The Tomatometer rating – based on the published opinions of hundreds of film and television critics – is a trusted measurement of movie and TV programming quality for millions of moviegoers. It represents the percentage of professional critic reviews that are positive for a given film or television show.
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The Tomatometer is 60% or higher.
The Tomatometer is 59% or lower.
Movies and TV shows are Certified Fresh with a steady Tomatometer of 75% or higher after a set amount of reviews (80 for wide-release movies, 40 for limited-release movies, 20 for TV shows), including 5 reviews from Top Critics.
Percentage of users who rate a movie or TV show positively.
You don't have to know the difference between a credit default swap and a collateralized debt obligation to feel enraged anew by Charles Ferguson's thorough dissection of the country's economic collapse of 2008.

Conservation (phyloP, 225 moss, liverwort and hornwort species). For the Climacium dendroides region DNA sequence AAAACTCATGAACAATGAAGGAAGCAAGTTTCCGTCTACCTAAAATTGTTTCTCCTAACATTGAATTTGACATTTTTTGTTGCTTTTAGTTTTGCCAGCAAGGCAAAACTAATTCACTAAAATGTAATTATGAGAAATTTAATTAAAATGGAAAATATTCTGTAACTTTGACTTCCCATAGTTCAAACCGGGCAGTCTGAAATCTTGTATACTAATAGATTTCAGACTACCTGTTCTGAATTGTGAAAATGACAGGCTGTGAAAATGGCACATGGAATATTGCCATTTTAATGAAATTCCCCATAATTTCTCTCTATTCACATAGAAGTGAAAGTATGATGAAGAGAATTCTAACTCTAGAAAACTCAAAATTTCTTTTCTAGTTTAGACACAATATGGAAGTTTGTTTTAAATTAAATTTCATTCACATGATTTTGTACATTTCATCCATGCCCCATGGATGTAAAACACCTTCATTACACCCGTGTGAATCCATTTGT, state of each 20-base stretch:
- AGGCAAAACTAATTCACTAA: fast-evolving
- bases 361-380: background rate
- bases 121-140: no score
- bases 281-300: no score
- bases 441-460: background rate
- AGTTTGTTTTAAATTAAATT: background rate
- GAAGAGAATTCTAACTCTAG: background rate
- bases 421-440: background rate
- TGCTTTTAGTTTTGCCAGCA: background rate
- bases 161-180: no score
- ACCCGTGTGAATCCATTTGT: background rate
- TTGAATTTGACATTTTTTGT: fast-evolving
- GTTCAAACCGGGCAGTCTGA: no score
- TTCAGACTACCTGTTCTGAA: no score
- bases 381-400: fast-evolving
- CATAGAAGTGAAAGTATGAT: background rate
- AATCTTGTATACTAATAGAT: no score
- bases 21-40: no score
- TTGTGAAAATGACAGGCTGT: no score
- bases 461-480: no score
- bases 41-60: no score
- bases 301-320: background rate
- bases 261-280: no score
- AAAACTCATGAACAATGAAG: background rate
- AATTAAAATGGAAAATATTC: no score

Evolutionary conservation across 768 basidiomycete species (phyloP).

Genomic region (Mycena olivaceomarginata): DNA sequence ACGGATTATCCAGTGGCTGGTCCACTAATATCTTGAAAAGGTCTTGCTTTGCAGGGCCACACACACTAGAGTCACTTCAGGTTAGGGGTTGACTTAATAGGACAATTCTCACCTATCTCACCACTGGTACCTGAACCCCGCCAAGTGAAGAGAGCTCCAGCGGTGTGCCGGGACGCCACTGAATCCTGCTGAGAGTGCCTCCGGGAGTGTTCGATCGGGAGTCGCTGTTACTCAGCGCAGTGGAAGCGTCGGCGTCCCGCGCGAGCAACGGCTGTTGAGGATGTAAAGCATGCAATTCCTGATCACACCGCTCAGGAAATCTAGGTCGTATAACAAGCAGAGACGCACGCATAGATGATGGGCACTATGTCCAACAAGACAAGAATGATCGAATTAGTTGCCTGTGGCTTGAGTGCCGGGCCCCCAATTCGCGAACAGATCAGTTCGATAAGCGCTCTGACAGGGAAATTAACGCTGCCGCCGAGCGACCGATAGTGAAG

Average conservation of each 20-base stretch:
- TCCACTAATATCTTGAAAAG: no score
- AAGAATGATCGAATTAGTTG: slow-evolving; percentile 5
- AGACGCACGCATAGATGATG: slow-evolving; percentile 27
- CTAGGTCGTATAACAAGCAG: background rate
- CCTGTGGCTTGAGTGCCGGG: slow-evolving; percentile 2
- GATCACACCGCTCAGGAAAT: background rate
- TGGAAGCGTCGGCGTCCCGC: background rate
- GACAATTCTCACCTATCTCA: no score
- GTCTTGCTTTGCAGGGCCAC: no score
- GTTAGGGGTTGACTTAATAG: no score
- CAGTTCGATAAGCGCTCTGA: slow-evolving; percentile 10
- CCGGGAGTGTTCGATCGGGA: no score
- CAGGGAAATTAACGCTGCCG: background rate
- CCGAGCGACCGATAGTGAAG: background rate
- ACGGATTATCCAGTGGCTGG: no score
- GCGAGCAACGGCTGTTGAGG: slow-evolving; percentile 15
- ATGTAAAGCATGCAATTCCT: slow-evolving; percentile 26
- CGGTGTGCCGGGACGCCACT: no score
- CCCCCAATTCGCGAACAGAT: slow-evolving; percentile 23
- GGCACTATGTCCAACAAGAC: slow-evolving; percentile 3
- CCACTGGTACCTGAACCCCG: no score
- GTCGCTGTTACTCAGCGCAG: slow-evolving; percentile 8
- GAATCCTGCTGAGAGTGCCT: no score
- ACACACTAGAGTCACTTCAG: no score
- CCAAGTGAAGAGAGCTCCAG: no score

Whether it's parsing the definition of a derivative or detailing the bad faith of major financial institutions, the new documentary Inside Job approaches its deconstruction of the financial meltdown with laserlike focus.
There have been plenty of books, articles, and movies about the 2007-08 financial meltdown and what led up to it, but if you're looking for a first-rate all-in-one overview, it doesn't get much better than Charles Ferguson's Inside Job.
This is a work of sustained, nonpartisan rage. Its anger is always simmering, never all-consuming. Ferguson knows what it is he wants to say, and the movie goes about its point-making with lawyerly precision.
Ferguson takes the time to be clear about what he's arguing, and whom he's blaming for what. With just two feature-length talking-heads docs, Ferguson has done a great deal to restore confidence in the genre.
Clarity and efficiency may not be the sexiest of cinematic virtues, but in Inside Job ? Charles Ferguson's rip-roaring, Wall-Street-damning documentary about 2008's global financial meltdown ? they sure prove powerful tools.